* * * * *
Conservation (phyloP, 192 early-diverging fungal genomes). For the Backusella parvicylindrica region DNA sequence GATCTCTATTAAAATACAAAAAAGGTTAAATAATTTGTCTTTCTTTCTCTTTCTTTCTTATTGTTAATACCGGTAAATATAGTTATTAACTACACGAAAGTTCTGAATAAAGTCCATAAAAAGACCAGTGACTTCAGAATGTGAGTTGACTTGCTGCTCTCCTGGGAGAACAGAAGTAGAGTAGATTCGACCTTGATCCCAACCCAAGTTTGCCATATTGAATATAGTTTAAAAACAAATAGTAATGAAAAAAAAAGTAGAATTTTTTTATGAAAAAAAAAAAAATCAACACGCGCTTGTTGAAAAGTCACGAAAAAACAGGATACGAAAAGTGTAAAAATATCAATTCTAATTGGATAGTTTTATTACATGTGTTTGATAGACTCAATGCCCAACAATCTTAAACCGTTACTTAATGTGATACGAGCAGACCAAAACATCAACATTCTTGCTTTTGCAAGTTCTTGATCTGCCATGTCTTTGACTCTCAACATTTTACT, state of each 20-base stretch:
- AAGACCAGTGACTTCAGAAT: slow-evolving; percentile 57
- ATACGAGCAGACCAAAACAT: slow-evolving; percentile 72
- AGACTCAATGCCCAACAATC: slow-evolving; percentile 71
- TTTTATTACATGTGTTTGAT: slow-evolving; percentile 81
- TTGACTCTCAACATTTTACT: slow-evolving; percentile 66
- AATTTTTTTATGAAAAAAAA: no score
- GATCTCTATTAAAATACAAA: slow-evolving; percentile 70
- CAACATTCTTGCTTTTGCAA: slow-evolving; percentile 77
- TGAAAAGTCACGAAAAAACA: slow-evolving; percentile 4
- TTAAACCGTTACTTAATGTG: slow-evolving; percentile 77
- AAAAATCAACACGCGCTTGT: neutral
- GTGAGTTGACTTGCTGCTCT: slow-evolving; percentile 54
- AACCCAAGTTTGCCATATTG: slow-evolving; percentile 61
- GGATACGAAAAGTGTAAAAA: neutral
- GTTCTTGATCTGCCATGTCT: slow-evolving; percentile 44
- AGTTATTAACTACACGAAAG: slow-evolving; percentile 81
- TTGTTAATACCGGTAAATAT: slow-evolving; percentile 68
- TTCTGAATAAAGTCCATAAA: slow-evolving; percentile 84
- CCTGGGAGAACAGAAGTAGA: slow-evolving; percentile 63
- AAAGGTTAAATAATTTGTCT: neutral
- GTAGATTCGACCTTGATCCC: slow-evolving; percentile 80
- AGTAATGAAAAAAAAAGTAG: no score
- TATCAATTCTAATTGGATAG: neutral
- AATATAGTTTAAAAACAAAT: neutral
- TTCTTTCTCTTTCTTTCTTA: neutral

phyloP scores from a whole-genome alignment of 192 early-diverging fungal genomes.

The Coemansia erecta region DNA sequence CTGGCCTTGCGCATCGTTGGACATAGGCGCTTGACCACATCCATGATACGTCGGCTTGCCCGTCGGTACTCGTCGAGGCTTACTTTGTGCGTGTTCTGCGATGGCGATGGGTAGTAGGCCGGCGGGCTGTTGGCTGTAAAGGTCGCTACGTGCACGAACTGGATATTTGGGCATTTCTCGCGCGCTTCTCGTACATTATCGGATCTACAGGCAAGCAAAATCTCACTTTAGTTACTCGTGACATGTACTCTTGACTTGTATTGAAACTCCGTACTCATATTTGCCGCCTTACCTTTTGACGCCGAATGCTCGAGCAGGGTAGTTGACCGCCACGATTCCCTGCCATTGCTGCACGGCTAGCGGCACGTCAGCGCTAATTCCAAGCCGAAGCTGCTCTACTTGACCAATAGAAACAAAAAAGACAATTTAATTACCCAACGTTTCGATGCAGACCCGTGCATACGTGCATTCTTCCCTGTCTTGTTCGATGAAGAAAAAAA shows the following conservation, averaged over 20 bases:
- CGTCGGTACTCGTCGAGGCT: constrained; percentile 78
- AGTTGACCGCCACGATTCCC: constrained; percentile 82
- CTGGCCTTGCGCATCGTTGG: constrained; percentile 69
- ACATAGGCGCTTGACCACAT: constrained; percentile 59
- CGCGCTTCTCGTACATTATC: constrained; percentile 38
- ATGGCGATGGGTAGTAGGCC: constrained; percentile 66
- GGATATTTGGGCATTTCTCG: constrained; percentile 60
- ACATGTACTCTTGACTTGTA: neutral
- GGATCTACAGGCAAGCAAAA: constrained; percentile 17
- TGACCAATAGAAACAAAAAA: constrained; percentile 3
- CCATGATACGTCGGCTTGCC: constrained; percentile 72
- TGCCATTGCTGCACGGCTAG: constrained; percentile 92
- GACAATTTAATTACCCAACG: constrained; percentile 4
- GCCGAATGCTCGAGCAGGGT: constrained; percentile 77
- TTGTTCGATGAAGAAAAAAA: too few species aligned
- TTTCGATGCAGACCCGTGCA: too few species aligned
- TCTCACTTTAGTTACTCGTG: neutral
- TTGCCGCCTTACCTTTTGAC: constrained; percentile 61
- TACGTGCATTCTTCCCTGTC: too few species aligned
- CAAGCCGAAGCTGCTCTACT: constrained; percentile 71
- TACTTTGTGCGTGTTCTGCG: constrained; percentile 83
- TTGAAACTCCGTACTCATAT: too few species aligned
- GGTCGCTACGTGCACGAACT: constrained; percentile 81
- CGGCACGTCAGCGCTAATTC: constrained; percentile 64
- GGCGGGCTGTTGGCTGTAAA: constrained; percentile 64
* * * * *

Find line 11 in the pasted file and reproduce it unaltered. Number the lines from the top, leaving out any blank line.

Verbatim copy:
- TTAAACCGTTACTTAATGTG: slow-evolving; percentile 77